"Documentaries claim to reveal the truth about a particular aspect of the socio-historical world, and they do so dispassionately and objectively... In its exposition, the documentary normally employs a narrative not altogether different from the classic narrative structure of a fiction film. Both forms of moving image obey the grammar and semantics of cinematic language; the documentary generating its meaning primarily through conventions of naturalism and realism (Silverstone 1986; Collins 1986)... The discourse of the documentary, therefore, straddles two domains: in its ontological claims it privileges the 'truth,' while its aesthetic is strongly narrative in character. Documentaries are in a sense 'true stories,' and their poetics resonate with the ambiguities contained in that oxymoron... Renov suggests that poetic language in narration, music to heighten moods and characters as ideal-types are aspects of fictive elements in the documentary. The blurring of 'truth' and fiction become more pronounced in the case of news footage... Particularly significant in this context is the staging of the allegedly 'live' coverage of the night-time 'rescue' of Lynch, captured on night-vision camera and edited into a five minute film by the Pentagon for release to the networks."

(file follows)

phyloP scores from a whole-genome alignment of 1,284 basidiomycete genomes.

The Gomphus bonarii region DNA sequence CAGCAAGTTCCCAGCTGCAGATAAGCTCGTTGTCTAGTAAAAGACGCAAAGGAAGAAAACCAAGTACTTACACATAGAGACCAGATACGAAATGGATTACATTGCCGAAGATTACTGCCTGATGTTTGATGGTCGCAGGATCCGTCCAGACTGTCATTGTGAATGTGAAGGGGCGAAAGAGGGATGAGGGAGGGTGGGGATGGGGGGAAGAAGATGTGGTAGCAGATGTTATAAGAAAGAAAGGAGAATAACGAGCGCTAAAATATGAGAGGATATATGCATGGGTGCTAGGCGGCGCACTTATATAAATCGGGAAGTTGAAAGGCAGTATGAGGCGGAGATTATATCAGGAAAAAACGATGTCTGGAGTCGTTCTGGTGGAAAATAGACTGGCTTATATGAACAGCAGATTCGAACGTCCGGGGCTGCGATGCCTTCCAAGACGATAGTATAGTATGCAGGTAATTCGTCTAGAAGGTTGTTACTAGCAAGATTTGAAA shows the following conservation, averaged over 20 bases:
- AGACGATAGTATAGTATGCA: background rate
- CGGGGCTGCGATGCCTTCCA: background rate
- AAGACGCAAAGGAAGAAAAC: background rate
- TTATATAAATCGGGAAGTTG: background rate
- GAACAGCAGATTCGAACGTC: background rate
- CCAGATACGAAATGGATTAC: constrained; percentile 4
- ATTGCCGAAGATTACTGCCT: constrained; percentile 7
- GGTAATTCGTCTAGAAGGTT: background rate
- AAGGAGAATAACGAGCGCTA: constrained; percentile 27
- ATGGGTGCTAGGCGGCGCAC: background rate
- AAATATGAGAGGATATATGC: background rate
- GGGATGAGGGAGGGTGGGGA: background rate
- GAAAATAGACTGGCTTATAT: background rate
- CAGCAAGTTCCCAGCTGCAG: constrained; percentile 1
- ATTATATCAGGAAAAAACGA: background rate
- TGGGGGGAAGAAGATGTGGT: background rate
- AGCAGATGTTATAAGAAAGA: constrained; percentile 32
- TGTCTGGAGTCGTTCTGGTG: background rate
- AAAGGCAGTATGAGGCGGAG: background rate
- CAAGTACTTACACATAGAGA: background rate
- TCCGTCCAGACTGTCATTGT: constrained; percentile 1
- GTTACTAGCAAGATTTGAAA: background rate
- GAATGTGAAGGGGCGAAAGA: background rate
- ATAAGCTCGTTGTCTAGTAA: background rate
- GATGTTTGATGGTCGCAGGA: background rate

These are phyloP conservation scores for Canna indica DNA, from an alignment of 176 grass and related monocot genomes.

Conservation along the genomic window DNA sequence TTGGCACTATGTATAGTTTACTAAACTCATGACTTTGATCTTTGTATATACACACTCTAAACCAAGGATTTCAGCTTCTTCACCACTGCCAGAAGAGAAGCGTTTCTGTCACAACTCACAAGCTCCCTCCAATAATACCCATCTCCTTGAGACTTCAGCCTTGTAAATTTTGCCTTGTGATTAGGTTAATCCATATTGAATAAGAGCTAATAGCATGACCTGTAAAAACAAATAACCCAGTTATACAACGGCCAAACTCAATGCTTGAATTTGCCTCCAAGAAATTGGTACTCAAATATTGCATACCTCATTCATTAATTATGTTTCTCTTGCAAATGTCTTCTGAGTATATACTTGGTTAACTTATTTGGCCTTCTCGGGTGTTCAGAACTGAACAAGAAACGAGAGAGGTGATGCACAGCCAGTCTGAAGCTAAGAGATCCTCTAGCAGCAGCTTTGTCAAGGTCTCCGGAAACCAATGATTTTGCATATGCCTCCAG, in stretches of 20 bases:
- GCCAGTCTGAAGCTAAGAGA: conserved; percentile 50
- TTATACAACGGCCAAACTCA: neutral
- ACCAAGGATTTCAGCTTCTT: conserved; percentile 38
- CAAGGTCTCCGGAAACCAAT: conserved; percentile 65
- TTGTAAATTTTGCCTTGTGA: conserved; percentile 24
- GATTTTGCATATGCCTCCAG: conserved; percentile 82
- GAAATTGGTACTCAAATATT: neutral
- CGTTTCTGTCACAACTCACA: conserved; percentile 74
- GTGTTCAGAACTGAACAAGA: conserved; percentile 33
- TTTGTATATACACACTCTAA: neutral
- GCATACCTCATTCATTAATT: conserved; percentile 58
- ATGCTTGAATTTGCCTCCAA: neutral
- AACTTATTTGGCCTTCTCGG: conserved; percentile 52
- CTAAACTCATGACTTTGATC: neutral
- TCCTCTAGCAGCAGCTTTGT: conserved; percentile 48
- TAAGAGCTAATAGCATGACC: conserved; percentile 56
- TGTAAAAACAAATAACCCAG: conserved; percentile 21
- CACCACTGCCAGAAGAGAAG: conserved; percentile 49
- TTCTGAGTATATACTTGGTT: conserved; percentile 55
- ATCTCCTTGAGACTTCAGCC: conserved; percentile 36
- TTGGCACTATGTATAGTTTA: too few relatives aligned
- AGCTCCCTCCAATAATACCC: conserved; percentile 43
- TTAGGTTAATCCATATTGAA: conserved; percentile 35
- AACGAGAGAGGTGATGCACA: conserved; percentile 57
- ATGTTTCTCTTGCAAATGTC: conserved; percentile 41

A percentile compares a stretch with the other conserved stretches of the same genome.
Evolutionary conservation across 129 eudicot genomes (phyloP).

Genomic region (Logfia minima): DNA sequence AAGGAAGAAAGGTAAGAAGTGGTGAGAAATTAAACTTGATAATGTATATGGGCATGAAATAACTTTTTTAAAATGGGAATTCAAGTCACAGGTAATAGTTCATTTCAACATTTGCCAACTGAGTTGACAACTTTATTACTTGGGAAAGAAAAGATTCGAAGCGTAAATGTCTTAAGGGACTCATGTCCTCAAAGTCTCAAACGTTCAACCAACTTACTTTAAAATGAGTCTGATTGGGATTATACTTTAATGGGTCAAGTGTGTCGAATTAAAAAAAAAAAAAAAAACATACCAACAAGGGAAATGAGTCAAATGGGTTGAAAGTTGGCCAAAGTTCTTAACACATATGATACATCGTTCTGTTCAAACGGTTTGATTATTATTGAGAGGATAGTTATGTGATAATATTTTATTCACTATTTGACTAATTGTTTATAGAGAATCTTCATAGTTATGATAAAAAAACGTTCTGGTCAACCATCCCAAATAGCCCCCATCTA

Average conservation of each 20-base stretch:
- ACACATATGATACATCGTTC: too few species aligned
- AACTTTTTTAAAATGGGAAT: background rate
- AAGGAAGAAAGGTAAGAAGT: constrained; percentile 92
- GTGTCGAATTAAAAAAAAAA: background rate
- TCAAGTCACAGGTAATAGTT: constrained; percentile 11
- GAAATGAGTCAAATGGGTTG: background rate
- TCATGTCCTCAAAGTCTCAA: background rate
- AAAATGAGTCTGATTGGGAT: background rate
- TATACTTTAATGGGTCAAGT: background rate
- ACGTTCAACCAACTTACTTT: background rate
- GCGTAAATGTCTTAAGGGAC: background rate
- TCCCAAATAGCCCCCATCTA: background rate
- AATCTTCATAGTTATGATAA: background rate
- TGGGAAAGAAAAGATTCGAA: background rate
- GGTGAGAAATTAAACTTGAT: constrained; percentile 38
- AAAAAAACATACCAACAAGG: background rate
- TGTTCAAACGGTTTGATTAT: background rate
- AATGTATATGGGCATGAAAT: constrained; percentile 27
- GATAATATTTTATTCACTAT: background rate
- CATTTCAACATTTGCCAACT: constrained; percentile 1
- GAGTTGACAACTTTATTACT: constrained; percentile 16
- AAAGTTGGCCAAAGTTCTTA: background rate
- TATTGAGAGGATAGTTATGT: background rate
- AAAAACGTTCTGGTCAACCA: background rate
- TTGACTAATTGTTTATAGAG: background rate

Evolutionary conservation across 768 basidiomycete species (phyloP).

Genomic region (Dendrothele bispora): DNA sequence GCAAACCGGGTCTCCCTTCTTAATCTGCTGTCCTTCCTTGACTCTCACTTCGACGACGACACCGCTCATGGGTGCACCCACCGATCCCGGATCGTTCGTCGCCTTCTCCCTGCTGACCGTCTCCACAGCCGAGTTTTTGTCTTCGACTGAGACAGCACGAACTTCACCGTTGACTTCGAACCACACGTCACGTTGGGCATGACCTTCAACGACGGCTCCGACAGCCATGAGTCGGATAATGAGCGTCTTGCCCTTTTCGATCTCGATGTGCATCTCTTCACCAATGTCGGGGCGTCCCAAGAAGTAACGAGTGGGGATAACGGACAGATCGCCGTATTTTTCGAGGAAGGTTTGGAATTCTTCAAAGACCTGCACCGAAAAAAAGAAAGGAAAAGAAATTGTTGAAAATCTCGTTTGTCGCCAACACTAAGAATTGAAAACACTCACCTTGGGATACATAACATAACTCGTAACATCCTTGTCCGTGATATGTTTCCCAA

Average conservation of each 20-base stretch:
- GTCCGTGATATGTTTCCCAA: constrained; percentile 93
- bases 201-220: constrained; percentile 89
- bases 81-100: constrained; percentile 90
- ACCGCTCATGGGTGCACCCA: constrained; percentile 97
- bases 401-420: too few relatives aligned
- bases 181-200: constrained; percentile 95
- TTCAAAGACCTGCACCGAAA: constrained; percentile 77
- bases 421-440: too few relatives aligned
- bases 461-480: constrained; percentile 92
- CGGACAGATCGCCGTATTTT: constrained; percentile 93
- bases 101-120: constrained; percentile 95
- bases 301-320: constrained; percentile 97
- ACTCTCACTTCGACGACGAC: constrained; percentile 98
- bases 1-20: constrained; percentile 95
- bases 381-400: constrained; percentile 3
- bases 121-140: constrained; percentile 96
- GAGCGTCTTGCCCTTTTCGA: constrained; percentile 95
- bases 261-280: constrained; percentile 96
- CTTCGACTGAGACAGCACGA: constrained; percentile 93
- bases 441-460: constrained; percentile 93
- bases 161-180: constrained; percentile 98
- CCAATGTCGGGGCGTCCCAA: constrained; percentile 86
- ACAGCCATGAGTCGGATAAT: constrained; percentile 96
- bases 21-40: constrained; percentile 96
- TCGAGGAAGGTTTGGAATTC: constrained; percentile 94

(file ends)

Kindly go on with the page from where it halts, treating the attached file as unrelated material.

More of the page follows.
(Ramaswami Harindranath in 'Audience-Citizens: The media, public knowledge and interpretive practice,' p. 108 Sage)
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